A rare look at Rauschenberg's second act

Which is better for making art: living in the city with gifted friends or isolating yourself on an ill-located island? Robert Rauschenb...


Which is better for making art: living in the city with gifted friends or isolating yourself on an ill-located island? Robert Rauschenberg tried both. In 1970, at 45 and acclaimed for his alchemical ability to turn trash into art, he felt tired of living in Manhattan. He purchased property in Captiva, off Florida’s sandy west coast, and embarked on the latter half of his hugely inventive and influential career.

Rauschenberg’s later paintings and sculptures never had the visibility of his earlier work, which is perhaps inevitable in a culture that idealizes youthful creativity. But the Robert Rauschenberg Foundation, which acquired much of the artist’s work when he died in 2008, aged 82, invites us to take a closer look and collaborate on several simultaneous exhibitions in major galleries here and in Europe.

The main event is at Gladstone Gallery, which offers a revealing look at works from the artist’s Venetian and Egyptian series (1972-74), focusing on a group of sculptures fashioned from the unlikely material of shipping boxes. A second show at Mnuchin Galleryon the other hand, offers a broad overview of three decades of work (from 1971 to 1999) and bears the vague and self-promotional title of “Exceptional Works”.

The exhibition at Gladstone, split between two locations in Chelsea, brings together 16 sculptures (and one work on paper) that perpetuate the artist’s penchant for recycling. To enter is to be amazed that so many imposing sculptural forms, so many columns and pyramids, can rise from such fragile materials. Here is a world built from shredded rags and rubber tires and mostly brown cardboard, some coated with sand as if to simulate stone building blocks, others flattened into irregular polygons and left in their naturally undulating wavy state.

In truth, they bring us a new Rauschenberg, allowing us to see how an artist who began his career as the Texan heir to the scrap paper collages of European Dada and Kurt Schwitters evolved, in the early 1970s, into a minimalist post-Sculptor. He forsook collage and other imagery content to create airy assemblages that ingeniously challenged the cold steel surfaces and macho postures that had overtaken American sculpture.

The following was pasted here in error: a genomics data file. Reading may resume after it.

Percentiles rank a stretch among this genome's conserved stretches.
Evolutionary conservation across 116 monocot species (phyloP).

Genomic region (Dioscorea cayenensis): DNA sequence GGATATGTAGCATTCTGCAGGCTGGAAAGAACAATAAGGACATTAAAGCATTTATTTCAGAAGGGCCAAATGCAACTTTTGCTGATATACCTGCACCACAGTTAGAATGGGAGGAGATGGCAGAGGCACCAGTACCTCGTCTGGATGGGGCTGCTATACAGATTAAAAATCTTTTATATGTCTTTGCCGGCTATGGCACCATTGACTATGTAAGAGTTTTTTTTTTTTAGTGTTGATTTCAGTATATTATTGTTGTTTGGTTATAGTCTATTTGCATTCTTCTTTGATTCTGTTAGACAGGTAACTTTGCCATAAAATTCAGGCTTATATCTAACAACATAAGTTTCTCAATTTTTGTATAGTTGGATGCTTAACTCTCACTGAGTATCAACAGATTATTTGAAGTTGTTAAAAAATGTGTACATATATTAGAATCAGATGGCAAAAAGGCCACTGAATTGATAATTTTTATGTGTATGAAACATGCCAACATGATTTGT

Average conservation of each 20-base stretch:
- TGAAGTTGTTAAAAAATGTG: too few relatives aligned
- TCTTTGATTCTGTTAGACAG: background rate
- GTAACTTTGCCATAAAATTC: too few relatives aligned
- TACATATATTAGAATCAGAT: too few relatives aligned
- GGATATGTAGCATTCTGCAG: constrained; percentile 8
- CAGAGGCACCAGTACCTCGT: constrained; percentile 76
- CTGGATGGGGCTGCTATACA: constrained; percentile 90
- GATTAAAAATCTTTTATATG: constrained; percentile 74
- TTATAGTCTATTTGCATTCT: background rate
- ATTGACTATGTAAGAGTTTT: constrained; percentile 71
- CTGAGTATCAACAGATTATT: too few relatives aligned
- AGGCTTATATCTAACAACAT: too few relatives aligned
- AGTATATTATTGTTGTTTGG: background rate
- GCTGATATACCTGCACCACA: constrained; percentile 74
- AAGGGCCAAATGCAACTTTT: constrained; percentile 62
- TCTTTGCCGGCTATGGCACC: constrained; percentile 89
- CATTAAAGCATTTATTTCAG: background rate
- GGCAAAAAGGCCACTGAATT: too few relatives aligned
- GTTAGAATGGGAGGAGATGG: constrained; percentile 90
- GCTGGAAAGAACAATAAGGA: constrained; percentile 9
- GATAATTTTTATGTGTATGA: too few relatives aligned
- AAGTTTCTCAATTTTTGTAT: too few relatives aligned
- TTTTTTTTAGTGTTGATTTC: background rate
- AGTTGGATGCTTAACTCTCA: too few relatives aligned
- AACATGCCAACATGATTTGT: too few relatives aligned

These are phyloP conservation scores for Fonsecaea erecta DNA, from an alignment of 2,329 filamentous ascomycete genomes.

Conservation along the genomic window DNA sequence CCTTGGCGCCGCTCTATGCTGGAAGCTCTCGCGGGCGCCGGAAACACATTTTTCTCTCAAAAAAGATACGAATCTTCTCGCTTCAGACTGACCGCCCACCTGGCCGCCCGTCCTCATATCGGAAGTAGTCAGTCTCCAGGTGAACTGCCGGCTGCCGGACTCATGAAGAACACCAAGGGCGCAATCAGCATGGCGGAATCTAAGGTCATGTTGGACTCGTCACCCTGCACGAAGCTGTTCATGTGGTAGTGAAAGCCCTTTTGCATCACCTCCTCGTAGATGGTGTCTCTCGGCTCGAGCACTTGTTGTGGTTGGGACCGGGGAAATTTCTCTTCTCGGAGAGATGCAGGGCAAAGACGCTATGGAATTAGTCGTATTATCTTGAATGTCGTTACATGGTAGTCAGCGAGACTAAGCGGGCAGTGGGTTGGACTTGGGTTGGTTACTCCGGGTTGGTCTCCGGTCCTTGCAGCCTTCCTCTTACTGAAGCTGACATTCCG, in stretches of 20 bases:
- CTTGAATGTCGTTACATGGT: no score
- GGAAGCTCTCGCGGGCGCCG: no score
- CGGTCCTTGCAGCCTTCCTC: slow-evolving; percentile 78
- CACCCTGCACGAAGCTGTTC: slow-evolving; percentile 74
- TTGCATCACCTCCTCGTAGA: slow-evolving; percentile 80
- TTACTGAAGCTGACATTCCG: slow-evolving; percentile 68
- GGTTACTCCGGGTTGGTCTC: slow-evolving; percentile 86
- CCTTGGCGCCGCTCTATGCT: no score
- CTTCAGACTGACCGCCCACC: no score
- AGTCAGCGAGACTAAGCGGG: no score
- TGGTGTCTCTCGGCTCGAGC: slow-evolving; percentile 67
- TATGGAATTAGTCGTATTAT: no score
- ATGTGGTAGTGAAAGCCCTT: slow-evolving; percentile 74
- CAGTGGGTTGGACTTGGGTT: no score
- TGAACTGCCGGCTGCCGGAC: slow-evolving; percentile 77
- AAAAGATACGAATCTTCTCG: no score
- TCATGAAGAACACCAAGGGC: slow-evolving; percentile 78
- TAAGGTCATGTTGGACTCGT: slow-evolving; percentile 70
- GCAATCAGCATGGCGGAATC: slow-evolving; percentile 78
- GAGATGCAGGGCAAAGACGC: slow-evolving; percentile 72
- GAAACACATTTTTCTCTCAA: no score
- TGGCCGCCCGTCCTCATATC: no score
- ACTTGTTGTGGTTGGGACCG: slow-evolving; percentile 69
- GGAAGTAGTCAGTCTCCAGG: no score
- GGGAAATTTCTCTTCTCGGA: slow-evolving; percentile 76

So instead of Donald Judd’s famous metal cans, Rauschenberg adopted a witty and ephemeral alternative, namely the cardboard box. Instead of the massive tonnage of Richard Serra’s stacked blocks or steel plates, Rauschenberg has arranged his boxes in vertical or horizontal configurations that are almost weightless and don’t require the manly drama of flatbed trucks to install, riggers and cranes.

The Gladstone exhibition opens with the artist’s Venetian series, which he named after a city he loved. In the summer of 1964, he became the first American artist to win first prize at the Venice Biennale. At this time, jury deliberations were seen by the art world as roughly equivalent to a papal conclave and led to assertions of New York’s pre-eminence as an art capital.

The city of Venice evoked in the sculptures (which were actually made here in Captiva’s studio), is the Venice of the canals, a metropolis of stone and water and gliding boats. Rauschenberg always had a youthful fascination with transportation. References to cars, planes and bicycles run through his work, and his definition of art has less to do with isolating oneself in a studio and probing one’s innermost emotions than venturing into the world dotted with objects, an inspired wanderer.

He loved physical movement, whether it was traveling abroad or 15 steps on a dance stage. For years he designed sets and costumes for avant-garde dance leaders, including Paul Taylor, Merce Cunningham and Trisha Brown, and relished artistic collaborations. “The best way to know people is to work with them,” he once said.

A striking sculpture in Gladstone, ‘Untitled (Venetian)’, 1973, wrests a sense of nautical adventure from materials that might wash up on a beach. An 11-foot-long piece of driftwood, with four tattered cardboard boxes stapled to one end, leans against a wall, where it meets an ivory-colored lace curtain that falls and forms a right angle to the floor . At first, the room seems a bit random. But when you step back, it suggests a makeshift boat, a triangle silhouetted like a large sail in the open air.